The brilliancy of this system is that the clinic and the parent/s get to know one another really well and the aftercare – the postnatal care – is of a much higher standard when people are familiar with the whole situation from beginning to the end. The midwife is actively involved with the mother and the baby for the first few years of the child’s life – again adding to the continuation of the care.

The system in Ireland – the links tells about the Irish point of view into matters of maternity care and delivery of the baby – is not like that, but one has to go – as in my case – privately to the special doctor, that is the obstetrician – the link explains what is all about – to ‘get the show on the road’ – to have the baby-project going to its final end for the entire nine-month period of expecting the baby. Also, in Ireland you do not see neither meet the midwife until on the D-day. Some people do the home delivery-thing but for me the reason that the birth mortality rates have gone down in the west and elsewhere is the very fact that there are the modern hospital facilities at one’s disposal right then and there. In my case that is the only reason we – the babies and I survived – there would have been no change of survival otherwise!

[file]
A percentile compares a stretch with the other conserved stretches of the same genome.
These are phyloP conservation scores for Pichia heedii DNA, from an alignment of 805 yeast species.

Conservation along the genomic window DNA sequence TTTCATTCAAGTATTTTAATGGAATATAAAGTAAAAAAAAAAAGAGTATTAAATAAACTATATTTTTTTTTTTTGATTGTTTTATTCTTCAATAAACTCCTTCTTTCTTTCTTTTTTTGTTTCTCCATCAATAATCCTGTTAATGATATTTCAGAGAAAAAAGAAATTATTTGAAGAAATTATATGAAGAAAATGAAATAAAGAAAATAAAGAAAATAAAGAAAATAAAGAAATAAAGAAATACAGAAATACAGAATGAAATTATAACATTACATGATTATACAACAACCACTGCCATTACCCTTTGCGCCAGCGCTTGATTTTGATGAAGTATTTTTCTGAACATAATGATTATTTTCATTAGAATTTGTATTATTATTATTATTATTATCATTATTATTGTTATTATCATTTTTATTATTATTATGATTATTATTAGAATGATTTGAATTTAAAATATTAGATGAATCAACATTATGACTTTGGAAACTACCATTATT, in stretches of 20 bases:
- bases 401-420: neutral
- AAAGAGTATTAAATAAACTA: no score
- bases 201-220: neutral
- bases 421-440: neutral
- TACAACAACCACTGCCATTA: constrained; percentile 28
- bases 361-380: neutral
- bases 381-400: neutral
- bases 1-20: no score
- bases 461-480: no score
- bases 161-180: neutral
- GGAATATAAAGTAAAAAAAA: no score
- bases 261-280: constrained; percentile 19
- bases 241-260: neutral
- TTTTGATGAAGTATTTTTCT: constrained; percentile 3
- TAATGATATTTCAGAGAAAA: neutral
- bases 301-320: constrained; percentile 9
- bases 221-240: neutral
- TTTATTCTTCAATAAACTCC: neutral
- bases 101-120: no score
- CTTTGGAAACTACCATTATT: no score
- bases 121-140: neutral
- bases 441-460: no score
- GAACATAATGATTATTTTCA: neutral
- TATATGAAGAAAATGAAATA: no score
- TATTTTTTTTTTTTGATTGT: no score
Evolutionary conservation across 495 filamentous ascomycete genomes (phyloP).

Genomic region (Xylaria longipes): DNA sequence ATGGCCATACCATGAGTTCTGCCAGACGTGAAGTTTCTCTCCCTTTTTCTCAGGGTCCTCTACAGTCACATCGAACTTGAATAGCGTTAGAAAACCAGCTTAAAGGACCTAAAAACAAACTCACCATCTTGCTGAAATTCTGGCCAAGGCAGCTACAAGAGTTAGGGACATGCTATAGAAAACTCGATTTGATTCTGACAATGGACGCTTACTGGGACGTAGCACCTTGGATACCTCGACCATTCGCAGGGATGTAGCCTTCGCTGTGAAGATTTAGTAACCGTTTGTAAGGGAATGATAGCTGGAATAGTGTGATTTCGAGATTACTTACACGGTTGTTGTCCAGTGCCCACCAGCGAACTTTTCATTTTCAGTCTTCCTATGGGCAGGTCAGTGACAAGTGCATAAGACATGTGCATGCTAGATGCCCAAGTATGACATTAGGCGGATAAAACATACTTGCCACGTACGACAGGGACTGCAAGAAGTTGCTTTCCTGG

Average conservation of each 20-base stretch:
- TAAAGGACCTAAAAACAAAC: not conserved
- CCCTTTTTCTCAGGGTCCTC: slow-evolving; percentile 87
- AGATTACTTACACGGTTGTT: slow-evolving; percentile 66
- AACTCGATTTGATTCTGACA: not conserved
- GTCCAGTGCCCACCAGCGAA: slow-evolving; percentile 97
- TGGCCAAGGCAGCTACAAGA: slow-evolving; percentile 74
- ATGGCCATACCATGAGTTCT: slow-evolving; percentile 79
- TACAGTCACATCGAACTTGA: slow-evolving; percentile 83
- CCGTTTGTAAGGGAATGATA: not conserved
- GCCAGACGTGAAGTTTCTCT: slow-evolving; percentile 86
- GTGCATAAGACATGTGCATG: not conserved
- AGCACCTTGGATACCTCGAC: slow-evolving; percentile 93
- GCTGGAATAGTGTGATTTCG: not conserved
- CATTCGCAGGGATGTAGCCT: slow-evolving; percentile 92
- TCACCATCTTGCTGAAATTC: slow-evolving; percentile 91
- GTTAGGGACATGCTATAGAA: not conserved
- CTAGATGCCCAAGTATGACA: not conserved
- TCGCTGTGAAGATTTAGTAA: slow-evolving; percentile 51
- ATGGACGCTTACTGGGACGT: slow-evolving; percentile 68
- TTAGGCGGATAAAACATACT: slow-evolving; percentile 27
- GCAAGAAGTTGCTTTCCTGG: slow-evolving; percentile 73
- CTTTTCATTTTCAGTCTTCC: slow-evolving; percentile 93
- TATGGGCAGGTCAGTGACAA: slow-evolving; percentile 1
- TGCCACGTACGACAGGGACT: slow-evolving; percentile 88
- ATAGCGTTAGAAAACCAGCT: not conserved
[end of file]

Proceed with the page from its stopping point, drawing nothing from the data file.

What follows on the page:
These people at the La Leche League of Ireland were of great help to in my early days of motherhood in the alien land. One time I had some difficulties with Becki crying all evenings for days on end so that this new mama was absolutely shattered, through the grapevine of this organisation, a person living locally was dispatched to see what the situation was and she had it sorted out in a few minutes. The trouble was that Becki was sucking too greedily and getting a build-up of excess wind in the tummy which caused the crying. The remedy was to let her suck each time for 5 minutes only, then taking her off the breast and winding her and after that she could suck as long as she wanted. That was it. It stopped then and there for good.

Motherhood has a very humanizing effect. Everything gets reduced to essentials.
Meryl Streep

This for now, Rii xx

The photo is off the net.


My Frame of Mind – Autumn 2007

Autumn Collage 2006

© Photos: By Riihele. All rights reserved.

Last year around this time this was my entry with the Autumn 2006 Photos- collage of mine. I am on the recovery after the gallbladder operation so have not – yet – got this year’s autumnal pictures. Wait Finnish Nature, this Paparazzi Blonde is about to strike!!